The market is a weekly one, it holds every Saturday from 7am and terminates at 10am for the barter section and on a day like this, you can be sure of getting value for what you are exchanging for.

Ambrose Akpanika, an elder statesman and a High Chief of the Calabar Kingdom, traced the root of this practise and its economic stability factor in the Nation’s currency.

Community Where Women Can’t Speak Same Language As Men

All over the world, differences exist between man and woman only by their sexes, but in the Ubang community in Obudu Local Government Area of Cross River State the dissimilarities have transcended genital organs, as the men have different words for communication from their women counterparts.

Call it the land of impossibilities both in tourism and in all facets of life and you would not be far from the truth. To some, it might be a mystery, to others a fairy tale, because you would not believe or have imagined that a community in Nigeria, which prides itself as the only one in the world have its people speaking two separate languages, the men speak separately from the women.

The beauty of it is that the man and the woman understand each other without inviting an interpreter, but the law is, the man must not be caught speaking the same language of a woman, vice-versa.

With no concrete documentation to how it evolved, some of the residents in the Ubang community, who spoke with Channels Television, appears to be proud of their ancestral heritage which according to them is as old as the community itself and it is second to none in the world.

According to them, this tradition, which they cannot challenge or change, forbids women from speaking the same language used by the male counterparts, is like a law which the people must obey at all costs.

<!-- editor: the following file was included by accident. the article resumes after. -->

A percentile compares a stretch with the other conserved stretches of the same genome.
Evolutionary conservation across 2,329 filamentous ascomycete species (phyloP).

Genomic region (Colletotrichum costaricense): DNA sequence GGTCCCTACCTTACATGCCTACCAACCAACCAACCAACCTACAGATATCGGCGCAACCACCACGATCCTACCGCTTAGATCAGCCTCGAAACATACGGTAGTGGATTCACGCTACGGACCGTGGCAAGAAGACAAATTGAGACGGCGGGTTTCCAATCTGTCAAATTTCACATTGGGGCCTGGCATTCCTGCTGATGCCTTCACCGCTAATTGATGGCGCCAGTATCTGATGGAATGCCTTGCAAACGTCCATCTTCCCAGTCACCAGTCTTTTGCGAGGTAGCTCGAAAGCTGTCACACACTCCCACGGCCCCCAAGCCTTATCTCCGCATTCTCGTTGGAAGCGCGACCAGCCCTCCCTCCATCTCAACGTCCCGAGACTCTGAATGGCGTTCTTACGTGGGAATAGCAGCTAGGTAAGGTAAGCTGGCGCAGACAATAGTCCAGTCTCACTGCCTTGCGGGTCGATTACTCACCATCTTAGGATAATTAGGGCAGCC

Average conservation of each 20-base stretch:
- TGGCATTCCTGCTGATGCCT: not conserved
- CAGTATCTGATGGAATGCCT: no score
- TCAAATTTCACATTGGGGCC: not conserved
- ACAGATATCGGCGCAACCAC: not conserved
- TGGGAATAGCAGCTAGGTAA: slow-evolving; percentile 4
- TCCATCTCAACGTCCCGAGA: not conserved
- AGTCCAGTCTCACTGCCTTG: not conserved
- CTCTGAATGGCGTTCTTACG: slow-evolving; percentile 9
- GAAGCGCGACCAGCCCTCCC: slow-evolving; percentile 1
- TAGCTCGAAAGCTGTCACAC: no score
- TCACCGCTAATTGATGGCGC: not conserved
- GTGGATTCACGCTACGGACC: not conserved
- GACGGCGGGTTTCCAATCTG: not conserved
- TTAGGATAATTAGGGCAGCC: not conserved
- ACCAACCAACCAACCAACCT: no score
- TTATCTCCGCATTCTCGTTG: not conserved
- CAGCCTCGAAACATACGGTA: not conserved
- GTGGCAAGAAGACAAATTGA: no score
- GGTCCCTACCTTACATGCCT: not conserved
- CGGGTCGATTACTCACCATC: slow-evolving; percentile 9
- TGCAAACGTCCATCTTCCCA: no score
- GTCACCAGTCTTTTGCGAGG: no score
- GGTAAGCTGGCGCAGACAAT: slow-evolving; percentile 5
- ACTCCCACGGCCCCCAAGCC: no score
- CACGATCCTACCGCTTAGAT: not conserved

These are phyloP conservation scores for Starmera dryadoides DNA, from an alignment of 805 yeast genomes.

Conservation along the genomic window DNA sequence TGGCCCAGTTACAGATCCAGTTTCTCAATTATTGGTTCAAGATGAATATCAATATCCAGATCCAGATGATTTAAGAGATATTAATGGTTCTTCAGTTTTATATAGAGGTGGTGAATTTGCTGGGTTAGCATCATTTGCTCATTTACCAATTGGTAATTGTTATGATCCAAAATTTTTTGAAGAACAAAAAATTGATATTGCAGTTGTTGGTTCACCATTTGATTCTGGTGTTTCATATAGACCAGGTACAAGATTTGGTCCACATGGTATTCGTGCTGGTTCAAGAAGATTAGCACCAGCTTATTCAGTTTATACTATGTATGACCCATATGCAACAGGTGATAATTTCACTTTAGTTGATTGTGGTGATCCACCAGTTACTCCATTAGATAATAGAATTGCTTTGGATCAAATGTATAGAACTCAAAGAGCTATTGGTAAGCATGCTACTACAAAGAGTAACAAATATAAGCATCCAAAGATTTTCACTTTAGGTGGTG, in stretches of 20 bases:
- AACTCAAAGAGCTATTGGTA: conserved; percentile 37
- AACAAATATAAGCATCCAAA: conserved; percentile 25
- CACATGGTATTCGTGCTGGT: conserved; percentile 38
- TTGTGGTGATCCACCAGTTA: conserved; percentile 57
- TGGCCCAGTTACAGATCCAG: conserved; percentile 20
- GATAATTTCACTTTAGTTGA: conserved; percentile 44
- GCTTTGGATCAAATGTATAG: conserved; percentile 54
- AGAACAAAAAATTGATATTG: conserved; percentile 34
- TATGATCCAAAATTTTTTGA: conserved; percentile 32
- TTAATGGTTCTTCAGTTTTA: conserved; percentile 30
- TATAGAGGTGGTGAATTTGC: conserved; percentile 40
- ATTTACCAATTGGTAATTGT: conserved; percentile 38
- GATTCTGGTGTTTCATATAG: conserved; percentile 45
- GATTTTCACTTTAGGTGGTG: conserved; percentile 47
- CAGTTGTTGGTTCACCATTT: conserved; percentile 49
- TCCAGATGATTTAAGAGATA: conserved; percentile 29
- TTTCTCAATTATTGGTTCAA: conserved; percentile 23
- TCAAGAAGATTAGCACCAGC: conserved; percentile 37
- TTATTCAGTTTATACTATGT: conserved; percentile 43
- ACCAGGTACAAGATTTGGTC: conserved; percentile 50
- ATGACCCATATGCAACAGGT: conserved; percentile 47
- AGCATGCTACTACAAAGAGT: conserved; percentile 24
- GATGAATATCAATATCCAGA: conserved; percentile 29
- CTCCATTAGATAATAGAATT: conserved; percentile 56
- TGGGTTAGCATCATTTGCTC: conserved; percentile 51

In other words, in a home, the husband must speak a different language from the wife, while a man must find a way to communicate with his daughter and vice versa.

The Village head of the community, Joseph Aleinyang said in spite of the language dissimilarities amongst his kindred’s Ubang since its inception has remained one of the most peaceful in the state, promoting communal living and are also the food basket of the state in terms of cocoa and other agricultural produce, but has remained in abject poverty due to its bad road network to transport its produce for better sales to the outer communities.

There is also a major challenge of employment among its youths, lack of access to portable drinking water as the only source of water supply to the entire community is a stream which requires long distance to access most especially, during the dry season.

There is still more mysteries that lies in the domain of the Ubang community which needs to be harnessed, one of the Ubang Mountains called Okwe Asirikwe, a gigantic rock bearing a supernatural foot print, which no one has been able to unravel the source, no human being living or dead had the size of the foot print, which makes residents believe that it was the foot print of God.